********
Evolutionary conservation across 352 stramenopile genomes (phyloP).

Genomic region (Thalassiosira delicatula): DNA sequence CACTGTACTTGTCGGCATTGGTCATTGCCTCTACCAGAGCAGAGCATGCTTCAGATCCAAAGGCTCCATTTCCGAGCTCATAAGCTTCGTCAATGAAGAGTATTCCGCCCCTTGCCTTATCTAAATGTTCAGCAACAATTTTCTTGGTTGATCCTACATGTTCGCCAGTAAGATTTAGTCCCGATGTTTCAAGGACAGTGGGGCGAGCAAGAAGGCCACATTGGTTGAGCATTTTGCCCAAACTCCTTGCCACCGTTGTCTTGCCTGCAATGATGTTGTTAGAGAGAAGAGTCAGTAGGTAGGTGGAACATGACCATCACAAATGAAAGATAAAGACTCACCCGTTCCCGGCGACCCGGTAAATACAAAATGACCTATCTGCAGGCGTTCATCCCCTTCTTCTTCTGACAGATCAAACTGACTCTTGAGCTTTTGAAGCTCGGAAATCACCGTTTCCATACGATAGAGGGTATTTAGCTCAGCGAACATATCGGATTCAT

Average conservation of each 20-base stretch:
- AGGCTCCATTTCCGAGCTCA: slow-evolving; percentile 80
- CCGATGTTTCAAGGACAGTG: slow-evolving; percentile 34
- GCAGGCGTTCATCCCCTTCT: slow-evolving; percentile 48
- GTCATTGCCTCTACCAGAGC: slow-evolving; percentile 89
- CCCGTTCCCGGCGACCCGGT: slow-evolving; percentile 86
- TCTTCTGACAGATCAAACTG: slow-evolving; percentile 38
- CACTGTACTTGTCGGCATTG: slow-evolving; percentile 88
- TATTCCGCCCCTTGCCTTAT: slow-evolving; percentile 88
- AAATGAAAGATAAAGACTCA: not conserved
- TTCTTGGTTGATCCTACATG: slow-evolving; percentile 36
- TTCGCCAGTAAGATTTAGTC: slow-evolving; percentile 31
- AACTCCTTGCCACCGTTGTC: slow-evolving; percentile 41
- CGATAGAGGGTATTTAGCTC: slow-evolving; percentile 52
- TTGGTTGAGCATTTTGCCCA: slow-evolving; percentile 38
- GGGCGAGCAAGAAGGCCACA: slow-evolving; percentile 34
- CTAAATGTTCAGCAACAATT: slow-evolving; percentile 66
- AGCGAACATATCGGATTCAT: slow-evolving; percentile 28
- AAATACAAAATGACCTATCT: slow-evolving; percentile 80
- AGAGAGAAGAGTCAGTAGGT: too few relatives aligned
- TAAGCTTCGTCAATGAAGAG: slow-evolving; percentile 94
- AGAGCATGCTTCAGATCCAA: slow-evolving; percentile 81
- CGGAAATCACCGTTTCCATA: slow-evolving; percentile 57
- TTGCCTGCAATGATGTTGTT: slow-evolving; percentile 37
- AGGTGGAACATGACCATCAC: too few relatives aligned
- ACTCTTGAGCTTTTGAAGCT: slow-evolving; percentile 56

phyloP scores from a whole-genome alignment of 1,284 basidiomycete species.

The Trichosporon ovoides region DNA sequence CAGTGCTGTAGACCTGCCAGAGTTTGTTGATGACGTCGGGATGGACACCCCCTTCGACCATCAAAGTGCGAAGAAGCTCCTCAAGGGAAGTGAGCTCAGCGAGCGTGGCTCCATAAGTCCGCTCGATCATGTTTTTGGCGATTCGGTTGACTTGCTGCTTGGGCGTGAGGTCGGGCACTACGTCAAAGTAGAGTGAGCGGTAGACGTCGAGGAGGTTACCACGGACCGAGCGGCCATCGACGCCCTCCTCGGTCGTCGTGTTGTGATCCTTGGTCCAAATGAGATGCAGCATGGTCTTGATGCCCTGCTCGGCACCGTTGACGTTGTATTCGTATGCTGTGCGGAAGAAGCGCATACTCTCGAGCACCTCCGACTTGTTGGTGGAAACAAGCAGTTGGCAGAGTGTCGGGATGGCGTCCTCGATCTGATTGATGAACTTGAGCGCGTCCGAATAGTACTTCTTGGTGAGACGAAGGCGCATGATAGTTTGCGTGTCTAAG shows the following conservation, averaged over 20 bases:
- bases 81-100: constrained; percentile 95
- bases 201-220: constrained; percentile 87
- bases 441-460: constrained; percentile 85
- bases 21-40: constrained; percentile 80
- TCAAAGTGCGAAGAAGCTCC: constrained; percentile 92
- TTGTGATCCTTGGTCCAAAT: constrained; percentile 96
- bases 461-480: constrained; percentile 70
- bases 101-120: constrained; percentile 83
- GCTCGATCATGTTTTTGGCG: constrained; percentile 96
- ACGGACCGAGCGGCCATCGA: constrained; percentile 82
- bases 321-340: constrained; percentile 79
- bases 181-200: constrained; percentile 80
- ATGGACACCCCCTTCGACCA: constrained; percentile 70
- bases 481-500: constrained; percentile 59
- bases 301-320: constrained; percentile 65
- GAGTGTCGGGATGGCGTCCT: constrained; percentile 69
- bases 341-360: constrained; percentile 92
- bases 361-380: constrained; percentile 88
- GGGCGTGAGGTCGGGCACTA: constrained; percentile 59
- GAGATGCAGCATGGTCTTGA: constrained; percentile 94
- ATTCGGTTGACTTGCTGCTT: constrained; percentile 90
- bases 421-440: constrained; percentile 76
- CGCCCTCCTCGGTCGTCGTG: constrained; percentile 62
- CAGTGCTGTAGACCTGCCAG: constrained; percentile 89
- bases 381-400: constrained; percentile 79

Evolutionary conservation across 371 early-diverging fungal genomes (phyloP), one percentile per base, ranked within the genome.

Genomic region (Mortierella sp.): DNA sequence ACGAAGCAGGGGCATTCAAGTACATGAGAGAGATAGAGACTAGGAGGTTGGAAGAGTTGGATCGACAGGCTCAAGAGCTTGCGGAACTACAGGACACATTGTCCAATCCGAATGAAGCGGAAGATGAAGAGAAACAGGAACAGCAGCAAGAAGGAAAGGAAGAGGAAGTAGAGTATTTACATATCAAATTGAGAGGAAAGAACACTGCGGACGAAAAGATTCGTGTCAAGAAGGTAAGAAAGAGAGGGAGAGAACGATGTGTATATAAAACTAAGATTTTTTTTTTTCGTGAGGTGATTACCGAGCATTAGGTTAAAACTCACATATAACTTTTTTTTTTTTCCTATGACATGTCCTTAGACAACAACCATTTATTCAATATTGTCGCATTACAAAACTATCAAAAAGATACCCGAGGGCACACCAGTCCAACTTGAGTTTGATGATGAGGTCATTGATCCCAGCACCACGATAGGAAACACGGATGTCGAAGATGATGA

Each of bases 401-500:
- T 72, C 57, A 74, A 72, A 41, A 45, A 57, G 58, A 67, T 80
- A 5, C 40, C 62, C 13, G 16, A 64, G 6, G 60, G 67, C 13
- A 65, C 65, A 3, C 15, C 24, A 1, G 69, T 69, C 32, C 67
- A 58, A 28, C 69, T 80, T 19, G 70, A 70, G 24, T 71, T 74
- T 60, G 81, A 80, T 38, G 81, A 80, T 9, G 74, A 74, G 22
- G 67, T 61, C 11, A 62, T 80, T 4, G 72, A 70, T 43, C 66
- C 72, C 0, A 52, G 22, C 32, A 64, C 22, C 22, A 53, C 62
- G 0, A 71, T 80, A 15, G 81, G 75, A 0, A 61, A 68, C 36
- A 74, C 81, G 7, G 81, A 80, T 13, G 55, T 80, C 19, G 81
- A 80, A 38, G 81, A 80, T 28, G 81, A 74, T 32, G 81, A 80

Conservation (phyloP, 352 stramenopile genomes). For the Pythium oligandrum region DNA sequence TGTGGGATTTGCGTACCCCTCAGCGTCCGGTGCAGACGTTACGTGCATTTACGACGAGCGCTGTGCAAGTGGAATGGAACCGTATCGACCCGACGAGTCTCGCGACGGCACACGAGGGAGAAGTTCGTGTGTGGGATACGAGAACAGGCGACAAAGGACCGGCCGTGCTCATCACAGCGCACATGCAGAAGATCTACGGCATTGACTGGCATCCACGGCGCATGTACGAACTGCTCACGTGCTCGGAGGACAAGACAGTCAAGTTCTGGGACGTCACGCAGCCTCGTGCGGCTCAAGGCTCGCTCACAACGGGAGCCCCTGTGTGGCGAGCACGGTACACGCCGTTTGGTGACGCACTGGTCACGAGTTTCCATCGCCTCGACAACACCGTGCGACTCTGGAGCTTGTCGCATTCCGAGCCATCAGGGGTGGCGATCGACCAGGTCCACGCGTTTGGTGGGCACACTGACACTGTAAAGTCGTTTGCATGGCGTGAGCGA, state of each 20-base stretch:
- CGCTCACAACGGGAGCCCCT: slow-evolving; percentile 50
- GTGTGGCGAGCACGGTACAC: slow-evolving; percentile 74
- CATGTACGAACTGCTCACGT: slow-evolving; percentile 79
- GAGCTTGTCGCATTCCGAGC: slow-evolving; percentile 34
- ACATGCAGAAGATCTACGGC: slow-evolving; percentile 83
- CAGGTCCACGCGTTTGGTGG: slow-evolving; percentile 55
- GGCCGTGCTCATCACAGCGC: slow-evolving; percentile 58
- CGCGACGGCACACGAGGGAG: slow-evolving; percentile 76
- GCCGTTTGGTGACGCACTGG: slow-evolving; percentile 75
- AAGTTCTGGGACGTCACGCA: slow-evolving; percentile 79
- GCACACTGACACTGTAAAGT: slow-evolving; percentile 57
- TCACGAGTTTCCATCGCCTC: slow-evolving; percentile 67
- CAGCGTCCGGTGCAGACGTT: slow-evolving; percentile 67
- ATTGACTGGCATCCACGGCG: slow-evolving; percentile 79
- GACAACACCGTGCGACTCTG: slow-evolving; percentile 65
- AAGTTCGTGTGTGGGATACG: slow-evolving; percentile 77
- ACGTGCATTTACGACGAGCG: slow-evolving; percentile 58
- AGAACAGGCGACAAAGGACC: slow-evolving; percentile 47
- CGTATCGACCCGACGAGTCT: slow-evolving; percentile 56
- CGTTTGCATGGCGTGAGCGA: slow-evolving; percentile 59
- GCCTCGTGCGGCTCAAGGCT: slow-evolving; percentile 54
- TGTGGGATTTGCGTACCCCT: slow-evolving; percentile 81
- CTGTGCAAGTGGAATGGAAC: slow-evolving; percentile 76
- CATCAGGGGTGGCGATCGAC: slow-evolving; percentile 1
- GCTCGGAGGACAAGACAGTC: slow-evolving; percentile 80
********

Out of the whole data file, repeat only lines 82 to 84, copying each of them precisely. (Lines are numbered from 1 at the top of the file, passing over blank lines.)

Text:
- CAGCGTCCGGTGCAGACGTT: slow-evolving; percentile 67
- ATTGACTGGCATCCACGGCG: slow-evolving; percentile 79
- GACAACACCGTGCGACTCTG: slow-evolving; percentile 65